With interest rates at historical lows of near zero the traditional route of rate cutting to stimulate the economy was not available so the Fed went further and entered into the debt markets to buy securities with the idea of keeping rates low and liquidity buoyant
The Fed announced it was open for business, it has said it will "buy anything" the market will sell. This includes all Federal government debt and state government debt and municipal debt and corporate debt and junk debt.
By doing this it avoided the pitfalls of the GFC in 2008 when the credit markets seized up for a time hampering the real economies recovery. The Fed learnt from this and its actions as a "buyer of last resort" has given massive confidence to the markets and led to a relatively stable market for corporate debt so they can actually refinance their debt levels and stay afloat as they await recovery in the real economy
Central banks around the world including the RBA have followed suit and pumped massive , even unprecedented amounts of funds into there economies via the debt markets ensuring companies stay afloat as there cash flows dry up and interest rates remain extremely low.
On the fiscal front governments around the world have also opened up their wallets (funded by central bank purchases of their bonds) and lavished cash on their populations.
Whether it is direct individual cheques in the US or increased welfare payments and JobKeeper in the local economy the idea is to keep the economy functioning, keep business open and employees engaged as much as possible until the economy can reopen fully.
Share markets reacted very favourable to this government largesse as it underpins the economy and makes a worst case scenario less likely.
An added impetus is that lower interest rates globally mean bonds and fixed interest investments (even money in the bank) are relatively less attractive to investors than shares.
Fear of Missing Out
Psychology of investors is very important in share markets. Fear and Greed are the two basic emotions and in early March Fear of an unknown pandemic took over and share investors disappeared "under the doona."
Since then those same investors have seen the braver amongst them dive back into the markets at the lower levels.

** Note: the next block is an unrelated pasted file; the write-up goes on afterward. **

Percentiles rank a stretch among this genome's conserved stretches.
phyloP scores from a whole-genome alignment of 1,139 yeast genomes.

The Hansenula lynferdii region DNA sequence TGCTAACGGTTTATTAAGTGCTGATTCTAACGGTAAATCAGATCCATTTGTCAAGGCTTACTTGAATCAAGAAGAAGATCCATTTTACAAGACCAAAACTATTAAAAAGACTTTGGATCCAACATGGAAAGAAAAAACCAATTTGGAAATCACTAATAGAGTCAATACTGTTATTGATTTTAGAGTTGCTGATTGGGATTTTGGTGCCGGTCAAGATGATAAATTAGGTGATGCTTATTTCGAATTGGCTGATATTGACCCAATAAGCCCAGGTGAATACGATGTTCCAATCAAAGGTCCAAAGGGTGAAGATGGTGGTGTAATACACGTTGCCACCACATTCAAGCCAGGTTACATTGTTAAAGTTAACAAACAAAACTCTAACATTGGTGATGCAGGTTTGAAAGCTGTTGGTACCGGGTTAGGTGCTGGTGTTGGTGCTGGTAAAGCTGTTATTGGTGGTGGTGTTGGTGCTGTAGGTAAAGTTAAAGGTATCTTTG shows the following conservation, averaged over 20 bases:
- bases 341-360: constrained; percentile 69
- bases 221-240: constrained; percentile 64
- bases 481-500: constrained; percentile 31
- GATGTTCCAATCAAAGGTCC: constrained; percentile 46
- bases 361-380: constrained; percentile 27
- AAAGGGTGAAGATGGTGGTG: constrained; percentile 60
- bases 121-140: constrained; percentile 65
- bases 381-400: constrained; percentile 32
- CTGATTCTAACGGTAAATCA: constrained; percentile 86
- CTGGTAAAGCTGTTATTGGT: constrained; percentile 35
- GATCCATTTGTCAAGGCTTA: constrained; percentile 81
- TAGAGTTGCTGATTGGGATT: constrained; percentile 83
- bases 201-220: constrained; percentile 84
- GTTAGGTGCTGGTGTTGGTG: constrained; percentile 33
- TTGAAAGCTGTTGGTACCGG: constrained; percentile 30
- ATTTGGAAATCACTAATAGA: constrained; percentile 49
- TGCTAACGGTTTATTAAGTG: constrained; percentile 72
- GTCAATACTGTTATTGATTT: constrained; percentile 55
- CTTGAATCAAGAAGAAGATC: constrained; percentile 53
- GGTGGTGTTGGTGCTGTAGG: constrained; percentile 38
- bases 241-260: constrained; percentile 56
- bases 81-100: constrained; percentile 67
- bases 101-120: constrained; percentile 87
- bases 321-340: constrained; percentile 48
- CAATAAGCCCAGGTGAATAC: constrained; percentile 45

When coupled with the massive Fiscal and Monetary stimulus as well as medical updates they have now decided that maybe, just maybe, shares are the way to go at these levels.
Investors who have seen shares rise at a rapid rate are now jumping back in for fear of missing out.
So does this mean that the share market will continue to power along from here and have no handbrakes to future rises? No, not at all, as we have seen uncertainties in all for all of these scenarios and we will likely have more volatility from here.
Now the virus figures could roll over and get worse.
The virus could come back in second and third waves (as we are seeing in Melbourne currently as well as in parts of Spain) and the share market may be wrong and it may well retreat as investors digest new information.
However over recent months the figures coming out appear to suggest the worst is over economically and the recovery has begun and share investors have dived in at the lower levels
But the fundamentals are still there to support the markets with lower interest rates for many years to come and continuing government support for economies.
The underlying issue is - as it has always been - the virus.
If we can get in control of the virus either via an effective vaccine, better treatments, herd immunity or simply learning to live and operate society and our economy with it in our midst this will go a long way to providing comfort for investors from here. If we cannot the volatility may return.